How Captivity-Induced Stress Changes the Physiology of Different Species

The effects of captivity on animals are scientifically documented and pose a great moral problem for certain human groups.
How Captivity-Induced Stress Changes the Physiology of Different Species

Last update: 20 August, 2022

Mimic the natural habitat as much as possible – that’s the main advice for those who keep wild animals confined for various reasons. However, captivity-induced stress shows that this is easier said than done, as no animal enjoys living locked up.

Several studies have undertaken the task of demonstrating this, and here we’ll bring you the most significant results as far as physiological aspects are concerned. Knowing about them isn’t only helpful for those who need to keep captive animals before reintroducing them, but also helps to raise awareness of the reality of animals who are currently confined with no apparent chance of freedom.

How confinement affects animals

A parrot in a cage.

Humans typically think that it’s enough for any living being to have water, food, and sleep in order to live happily. However, the pandemic that broke out in 2020 showed us something once and for all: confinement, even with all our needs met and all the entertainment in the world, negatively affects physical and psychological health.

It’s exactly the same for animals. Captivity is perceived as threatening and continuous, and the consequent physiological effects never subside. The physiology of this state is activated by two main stages:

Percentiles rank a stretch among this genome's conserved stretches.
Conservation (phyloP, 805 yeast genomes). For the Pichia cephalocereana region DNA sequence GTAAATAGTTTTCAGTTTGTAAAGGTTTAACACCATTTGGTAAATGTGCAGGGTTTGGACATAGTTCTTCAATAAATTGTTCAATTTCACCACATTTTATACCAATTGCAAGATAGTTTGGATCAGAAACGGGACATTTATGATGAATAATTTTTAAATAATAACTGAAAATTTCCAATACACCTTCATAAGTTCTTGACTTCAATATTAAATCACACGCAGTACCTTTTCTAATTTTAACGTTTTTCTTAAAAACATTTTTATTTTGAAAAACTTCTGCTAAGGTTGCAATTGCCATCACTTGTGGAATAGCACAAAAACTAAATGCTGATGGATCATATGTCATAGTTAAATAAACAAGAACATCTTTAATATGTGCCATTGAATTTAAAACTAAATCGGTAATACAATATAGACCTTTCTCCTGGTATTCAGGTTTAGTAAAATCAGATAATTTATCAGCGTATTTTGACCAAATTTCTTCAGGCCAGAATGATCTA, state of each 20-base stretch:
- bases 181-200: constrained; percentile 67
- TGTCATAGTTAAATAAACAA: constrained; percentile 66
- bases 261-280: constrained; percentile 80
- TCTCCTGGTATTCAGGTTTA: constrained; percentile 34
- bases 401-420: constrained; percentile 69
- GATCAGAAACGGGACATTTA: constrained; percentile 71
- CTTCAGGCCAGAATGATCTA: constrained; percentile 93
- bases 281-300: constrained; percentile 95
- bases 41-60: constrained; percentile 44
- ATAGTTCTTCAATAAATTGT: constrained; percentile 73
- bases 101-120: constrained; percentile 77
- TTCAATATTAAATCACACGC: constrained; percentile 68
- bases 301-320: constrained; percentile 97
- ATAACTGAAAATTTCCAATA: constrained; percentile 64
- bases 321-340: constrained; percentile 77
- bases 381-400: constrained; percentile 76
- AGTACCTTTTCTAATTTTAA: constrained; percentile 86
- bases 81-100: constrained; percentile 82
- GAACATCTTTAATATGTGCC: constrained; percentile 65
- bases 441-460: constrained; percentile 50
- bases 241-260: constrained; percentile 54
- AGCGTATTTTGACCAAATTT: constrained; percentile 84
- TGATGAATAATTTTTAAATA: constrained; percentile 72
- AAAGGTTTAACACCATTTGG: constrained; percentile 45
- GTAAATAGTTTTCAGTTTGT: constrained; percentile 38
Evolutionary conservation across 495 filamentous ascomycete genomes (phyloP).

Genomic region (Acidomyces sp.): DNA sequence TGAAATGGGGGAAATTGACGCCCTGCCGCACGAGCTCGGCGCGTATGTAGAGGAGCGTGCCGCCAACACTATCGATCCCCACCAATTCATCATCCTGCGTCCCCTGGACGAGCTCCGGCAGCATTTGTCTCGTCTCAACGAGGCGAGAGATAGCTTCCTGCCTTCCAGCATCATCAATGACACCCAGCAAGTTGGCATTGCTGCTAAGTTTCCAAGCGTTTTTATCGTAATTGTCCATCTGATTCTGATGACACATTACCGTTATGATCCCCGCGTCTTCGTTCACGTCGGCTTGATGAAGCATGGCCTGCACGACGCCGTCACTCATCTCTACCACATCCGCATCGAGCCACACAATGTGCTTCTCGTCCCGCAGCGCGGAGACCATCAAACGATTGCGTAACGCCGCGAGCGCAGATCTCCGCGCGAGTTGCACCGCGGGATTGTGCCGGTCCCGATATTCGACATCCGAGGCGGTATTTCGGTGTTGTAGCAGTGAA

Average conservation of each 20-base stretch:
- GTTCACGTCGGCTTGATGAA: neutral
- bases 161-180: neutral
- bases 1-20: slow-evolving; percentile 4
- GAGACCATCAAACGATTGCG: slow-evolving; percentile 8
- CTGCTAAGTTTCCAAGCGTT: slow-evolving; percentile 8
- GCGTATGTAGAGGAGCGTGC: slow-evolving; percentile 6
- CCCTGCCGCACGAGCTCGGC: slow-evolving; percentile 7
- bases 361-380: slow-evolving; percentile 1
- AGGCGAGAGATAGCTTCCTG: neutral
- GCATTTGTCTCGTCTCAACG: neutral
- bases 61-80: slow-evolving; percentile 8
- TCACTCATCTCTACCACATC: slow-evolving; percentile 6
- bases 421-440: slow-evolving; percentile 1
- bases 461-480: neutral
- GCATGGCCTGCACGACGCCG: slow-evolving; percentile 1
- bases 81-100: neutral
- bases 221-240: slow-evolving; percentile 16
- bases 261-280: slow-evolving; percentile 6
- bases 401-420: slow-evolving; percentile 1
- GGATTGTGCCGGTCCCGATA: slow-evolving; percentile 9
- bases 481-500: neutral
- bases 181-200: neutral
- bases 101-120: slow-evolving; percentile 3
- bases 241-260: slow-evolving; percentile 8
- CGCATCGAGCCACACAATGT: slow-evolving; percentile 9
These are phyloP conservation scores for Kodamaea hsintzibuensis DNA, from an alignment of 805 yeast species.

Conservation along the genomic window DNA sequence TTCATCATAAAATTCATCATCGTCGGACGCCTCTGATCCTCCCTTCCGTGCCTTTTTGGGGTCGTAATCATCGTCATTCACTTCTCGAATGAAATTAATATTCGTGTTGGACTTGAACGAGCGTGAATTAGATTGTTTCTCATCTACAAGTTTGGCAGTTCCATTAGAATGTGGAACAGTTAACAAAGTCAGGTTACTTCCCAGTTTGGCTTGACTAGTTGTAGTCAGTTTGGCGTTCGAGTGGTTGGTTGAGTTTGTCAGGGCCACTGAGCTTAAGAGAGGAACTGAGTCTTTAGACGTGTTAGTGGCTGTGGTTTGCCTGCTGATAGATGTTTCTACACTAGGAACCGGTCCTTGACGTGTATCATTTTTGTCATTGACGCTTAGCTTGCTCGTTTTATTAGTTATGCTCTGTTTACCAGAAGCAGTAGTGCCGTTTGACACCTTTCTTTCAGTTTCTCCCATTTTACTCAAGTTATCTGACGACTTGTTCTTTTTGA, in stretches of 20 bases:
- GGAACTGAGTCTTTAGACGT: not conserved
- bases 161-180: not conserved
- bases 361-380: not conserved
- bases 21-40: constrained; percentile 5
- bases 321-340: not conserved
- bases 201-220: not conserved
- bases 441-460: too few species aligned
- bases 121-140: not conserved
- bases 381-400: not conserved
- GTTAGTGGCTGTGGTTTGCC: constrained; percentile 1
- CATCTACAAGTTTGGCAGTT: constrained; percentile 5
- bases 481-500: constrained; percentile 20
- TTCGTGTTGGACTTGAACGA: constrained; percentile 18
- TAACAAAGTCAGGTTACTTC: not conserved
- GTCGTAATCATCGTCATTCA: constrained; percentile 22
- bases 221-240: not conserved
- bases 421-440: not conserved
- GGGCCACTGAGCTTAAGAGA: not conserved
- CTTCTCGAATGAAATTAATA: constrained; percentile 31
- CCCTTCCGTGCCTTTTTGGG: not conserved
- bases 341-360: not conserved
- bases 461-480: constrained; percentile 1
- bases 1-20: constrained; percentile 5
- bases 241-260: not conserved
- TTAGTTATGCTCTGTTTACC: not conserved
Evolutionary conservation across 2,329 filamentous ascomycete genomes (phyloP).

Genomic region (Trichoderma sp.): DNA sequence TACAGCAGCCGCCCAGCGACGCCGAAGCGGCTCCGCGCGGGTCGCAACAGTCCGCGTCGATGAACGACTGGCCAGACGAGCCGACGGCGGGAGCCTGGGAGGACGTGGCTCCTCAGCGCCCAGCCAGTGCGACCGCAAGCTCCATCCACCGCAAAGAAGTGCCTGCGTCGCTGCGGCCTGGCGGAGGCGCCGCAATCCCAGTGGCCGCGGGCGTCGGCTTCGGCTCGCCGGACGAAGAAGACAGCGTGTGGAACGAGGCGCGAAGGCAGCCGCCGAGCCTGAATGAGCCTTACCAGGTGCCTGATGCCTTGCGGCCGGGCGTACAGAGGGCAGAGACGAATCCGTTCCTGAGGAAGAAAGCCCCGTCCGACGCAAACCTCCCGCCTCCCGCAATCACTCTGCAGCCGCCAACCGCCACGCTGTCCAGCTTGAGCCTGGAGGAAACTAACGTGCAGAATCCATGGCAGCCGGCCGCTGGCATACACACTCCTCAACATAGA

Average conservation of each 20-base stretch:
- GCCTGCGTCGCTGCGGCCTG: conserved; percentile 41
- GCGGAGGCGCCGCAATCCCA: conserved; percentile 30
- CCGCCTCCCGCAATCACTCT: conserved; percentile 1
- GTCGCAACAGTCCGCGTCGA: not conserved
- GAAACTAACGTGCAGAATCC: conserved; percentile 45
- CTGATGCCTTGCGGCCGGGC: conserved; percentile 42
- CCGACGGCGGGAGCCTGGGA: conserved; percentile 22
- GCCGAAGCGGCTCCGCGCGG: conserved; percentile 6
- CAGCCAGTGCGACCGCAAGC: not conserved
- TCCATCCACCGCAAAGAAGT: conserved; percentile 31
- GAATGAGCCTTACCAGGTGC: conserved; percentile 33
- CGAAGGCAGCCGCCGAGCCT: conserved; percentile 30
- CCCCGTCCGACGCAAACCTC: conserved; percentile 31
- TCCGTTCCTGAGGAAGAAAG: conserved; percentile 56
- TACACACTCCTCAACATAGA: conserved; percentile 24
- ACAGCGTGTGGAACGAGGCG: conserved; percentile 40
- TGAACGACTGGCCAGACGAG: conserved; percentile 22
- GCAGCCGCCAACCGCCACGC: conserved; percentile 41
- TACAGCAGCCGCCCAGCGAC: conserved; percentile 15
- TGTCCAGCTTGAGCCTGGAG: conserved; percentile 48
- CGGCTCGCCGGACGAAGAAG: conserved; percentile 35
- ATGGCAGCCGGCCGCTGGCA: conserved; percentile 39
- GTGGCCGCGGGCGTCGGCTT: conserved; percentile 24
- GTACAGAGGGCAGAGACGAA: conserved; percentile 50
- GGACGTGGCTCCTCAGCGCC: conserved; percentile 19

• The adrenomedullary response: Epinephrine and norepinephrine are immediately released from the adrenal medulla when the danger of being locked in is perceived. Thus, the body is alerted to respond to a life or death situation, with increased heart rate, muscle tone, and blood pressure, among others.
  • Glucocorticoid release: This second stage begins within minutes of the onset of the stressor. These steroid hormones have a significant effect on the regulation of the metabolism, which prepares the body to cope with the dangerous situation for a longer period of time. This stops the body from investing in long-term processes such as the immune system or reproduction.

As you might imagine, these two processes are designed to resolve a momentary situation. However, when the perception of threat doesn’t diminish, the body continues to release corticosteroids, affecting the animal’s health. This is known as chronic stress, in this case induced by captivity.

Captivity-induced stress and glucocorticoids

It’s these glucocorticoids that keep the body responding to a continuous threat, sacrificing the normal functioning of some systems to maintain immediate alertness. The results of studies in this regard are revealing:

  • When analyzing weight, 60% of the studies found that animals that had been locked up never regained the weight they lost due to stress.
  • Nearly half of the studies (42%) showed that the captured animals had higher glucocorticoid levels than their free-living counterparts.
  • Forty-five percent of the species reviewed maintained these high glucocorticoid levels three months after capture.